It’s fair to say that Superman’s outings on the big screen over the years have been to varying degrees of success. Superman (1978) and Superman II (1980) were both, generally speaking, excellent works – expertly navigating the fine line between the wondrous and the kitsch in a conceit about a man clad in blue lycra, with a red cape and a Herculean “S” emblazoned on his chest. The films featured iconic John Williams scores; the first film’s opening Krypton scene with Marlon Brando and Susannah York was a sumptuous visual feast of lighting and design (something that might have inspired future Man of Steel producer, Christopher Nolan); Christopher Reeve got the Clark Kent/Superman dichotomy bang on, and Terence Stamp provided one of the great, camp supervillain performances.
But while pretty much every other superhero conceivable has received some form of cinematic injection of life in the intervening 40 years, Superman has been allowed to stagnate. The Reeve iteration spluttered to an ignominious death with two woeful mid-’80s sequels, and Bryan Singer’s reboot Superman Returns (2006) was immediately tagged as a critical and commercial failure, though many commentators now cast this Brandon Routh anomaly in a much more favourable light.
Man of Steel (2013) had something of an uphill struggle when it hit our cinemas four summers ago. Audiences were awash with popular superhero sagas (and blockbuster franchises, in general) at various stages of their runs, and it’s fair to say that the overwhelming millennial fanbase may have found the religious overtones of a messianic outsider with unambiguous, teutonic powers far less engaging than the very adolescent and angsty concerns of Peter Parker and Bruce Wayne respectively. The fact that Christopher Nolan, fresh from his genre-defining Dark Knight trilogy, was only on board as producer, and that the unheralded Brit Henry Cavill had been cast in the main role, all led to a feeling that Man of Steel was going to have a struggle on its hands to convince audiences and critics alike.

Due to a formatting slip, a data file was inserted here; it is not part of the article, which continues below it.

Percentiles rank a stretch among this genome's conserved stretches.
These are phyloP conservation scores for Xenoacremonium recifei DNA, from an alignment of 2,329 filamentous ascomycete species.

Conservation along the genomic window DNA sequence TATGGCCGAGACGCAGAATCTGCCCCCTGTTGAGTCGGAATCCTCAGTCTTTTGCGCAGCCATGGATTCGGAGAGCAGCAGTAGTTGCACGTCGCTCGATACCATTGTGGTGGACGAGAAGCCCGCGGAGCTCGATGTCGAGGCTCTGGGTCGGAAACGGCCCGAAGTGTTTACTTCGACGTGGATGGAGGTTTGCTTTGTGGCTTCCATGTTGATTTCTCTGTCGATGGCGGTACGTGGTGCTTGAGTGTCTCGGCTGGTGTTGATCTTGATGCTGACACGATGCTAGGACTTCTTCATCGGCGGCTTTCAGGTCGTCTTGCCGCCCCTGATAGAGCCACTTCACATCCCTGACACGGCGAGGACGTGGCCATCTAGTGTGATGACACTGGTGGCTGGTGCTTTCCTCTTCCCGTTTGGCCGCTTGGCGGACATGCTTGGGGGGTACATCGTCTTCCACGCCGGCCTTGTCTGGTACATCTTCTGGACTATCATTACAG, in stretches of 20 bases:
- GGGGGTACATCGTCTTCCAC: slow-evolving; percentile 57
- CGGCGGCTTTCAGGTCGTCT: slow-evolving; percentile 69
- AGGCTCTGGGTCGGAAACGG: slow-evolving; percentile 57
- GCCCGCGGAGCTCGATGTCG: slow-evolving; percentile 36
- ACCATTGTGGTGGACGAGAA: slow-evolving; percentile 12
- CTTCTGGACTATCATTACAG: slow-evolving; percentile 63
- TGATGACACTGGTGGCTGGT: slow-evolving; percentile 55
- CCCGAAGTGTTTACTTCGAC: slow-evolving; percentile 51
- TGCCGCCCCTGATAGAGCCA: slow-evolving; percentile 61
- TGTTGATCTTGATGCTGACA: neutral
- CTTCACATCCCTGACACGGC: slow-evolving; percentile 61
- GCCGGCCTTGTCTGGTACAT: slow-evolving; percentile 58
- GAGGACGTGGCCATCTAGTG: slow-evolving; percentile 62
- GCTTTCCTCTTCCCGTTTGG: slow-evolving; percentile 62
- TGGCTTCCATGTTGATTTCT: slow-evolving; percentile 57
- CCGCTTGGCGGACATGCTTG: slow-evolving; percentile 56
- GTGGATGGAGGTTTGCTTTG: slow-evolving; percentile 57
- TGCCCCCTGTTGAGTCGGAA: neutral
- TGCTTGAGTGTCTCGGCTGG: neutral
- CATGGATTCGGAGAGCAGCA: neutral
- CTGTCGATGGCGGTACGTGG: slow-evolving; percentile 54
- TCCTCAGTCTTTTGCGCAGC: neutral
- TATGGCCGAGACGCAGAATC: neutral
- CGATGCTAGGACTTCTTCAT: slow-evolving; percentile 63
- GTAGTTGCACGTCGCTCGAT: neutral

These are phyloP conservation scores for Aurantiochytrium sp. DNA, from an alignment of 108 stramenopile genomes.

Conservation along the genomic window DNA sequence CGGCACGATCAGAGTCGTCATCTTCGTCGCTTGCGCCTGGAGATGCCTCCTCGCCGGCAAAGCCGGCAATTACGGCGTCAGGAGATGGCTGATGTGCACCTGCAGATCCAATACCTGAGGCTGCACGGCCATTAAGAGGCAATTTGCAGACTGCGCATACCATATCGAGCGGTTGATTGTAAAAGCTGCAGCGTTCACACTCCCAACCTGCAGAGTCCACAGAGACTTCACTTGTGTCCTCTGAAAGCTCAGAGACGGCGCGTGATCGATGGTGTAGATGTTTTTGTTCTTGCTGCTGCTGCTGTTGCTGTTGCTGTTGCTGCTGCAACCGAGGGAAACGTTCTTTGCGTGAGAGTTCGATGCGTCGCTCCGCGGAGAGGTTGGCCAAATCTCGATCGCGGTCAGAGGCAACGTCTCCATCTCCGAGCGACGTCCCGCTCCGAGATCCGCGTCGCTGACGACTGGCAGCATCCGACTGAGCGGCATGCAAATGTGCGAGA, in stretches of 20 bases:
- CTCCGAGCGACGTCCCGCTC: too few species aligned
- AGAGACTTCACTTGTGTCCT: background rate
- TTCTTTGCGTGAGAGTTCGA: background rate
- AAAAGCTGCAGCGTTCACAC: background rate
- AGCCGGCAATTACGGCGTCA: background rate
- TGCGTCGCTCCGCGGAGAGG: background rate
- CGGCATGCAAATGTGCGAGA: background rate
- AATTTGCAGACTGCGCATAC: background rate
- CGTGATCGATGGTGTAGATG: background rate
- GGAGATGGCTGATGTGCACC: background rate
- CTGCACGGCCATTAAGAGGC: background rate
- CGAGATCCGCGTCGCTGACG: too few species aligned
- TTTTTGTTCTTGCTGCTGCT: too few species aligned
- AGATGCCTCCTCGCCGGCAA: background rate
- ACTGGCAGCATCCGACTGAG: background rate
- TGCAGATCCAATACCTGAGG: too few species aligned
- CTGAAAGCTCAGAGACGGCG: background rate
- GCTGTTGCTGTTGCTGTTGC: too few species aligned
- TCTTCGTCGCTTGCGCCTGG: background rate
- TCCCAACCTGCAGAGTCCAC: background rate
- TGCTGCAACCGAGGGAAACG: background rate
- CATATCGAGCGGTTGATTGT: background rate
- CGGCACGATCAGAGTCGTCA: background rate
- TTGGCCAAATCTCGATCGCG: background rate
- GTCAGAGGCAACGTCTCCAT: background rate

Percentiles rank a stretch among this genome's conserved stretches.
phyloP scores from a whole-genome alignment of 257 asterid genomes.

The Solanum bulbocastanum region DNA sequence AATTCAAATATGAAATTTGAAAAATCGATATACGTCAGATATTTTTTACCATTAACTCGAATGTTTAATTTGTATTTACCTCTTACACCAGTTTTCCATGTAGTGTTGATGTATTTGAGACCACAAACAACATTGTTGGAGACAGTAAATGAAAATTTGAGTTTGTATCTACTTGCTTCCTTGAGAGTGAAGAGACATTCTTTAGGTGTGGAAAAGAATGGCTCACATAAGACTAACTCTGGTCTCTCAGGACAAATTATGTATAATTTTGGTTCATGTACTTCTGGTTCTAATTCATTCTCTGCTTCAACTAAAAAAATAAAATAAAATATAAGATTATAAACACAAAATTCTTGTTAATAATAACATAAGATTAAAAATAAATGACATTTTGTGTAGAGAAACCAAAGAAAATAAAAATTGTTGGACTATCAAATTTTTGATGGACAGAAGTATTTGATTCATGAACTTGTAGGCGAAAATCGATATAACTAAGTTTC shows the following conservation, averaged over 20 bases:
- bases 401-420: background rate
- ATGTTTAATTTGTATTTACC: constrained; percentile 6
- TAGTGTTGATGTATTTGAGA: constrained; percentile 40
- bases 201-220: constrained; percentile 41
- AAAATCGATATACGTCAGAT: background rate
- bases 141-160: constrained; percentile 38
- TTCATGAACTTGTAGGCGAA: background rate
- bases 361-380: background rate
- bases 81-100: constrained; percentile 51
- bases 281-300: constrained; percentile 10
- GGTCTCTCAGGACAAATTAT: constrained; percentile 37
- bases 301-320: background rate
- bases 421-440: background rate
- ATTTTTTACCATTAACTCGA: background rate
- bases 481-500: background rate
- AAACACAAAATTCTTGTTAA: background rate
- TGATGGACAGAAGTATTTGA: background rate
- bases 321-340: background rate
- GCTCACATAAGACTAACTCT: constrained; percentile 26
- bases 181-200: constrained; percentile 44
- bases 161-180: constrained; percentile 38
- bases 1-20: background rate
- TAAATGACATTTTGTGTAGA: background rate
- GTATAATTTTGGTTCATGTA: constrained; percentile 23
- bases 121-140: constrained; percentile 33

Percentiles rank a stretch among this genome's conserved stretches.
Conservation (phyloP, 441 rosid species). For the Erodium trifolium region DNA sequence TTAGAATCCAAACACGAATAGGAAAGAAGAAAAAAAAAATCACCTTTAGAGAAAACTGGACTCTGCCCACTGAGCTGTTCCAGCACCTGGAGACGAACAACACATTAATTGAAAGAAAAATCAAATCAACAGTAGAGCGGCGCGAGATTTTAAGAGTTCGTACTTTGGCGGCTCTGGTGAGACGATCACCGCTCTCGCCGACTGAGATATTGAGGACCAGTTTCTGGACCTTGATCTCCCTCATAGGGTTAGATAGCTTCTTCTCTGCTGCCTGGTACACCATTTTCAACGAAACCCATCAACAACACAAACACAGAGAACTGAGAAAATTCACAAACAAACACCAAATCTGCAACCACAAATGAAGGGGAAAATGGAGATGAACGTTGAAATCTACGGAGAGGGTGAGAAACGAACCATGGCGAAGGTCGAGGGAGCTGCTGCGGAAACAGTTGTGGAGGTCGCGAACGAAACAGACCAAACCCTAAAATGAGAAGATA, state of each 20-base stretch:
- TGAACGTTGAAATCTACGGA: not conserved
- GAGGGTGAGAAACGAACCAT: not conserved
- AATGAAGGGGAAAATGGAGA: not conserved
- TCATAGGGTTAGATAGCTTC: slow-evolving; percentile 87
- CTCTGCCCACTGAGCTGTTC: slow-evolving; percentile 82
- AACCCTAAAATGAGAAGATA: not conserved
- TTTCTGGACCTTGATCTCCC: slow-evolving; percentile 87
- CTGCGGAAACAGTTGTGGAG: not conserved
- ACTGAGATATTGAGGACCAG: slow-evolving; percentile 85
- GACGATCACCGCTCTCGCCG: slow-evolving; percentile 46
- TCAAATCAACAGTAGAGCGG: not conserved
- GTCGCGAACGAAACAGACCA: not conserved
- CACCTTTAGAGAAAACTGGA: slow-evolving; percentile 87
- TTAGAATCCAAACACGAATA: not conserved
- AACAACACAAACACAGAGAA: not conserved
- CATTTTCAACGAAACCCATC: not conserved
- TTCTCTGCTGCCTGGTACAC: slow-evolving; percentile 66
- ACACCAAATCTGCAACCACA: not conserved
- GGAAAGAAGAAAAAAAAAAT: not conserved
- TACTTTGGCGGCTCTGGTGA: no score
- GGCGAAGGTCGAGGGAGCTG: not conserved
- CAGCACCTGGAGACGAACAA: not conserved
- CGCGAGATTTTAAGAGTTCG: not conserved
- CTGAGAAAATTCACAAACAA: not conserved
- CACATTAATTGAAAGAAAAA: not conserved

The opening stretch of Man of Steel certainly doesn’t go very far to alleviate those concerns. Charting Kal-El’s birth and subsequent flight from the dying planet of Krypton, the film is subsumed in some of the crappiest CGI imaginable, echoing the Star Wars prequel trilogy at its worst. The scene where Michael Shannon’s General Zod ambushes the Krypton government is leaden and wholly unconvincing, and the escape of Jor-El (Russell Crowe) from said ambush, thanks to some naff dragon, conjures unflattering imaginings of some execrable NeverEnding Story/Star Wars mashup.
Man of Steel doesn’t get much better when it hits planet Earth. The opening reveal of Kal-El as a grown man is sheer farce: there is absolutely no subtlety or buildup regarding his powers, as he’s immediately thrust into an epic saga of saving men on a burning oil rig, replete with walking through fire and lifting the whole rig out of its moorings.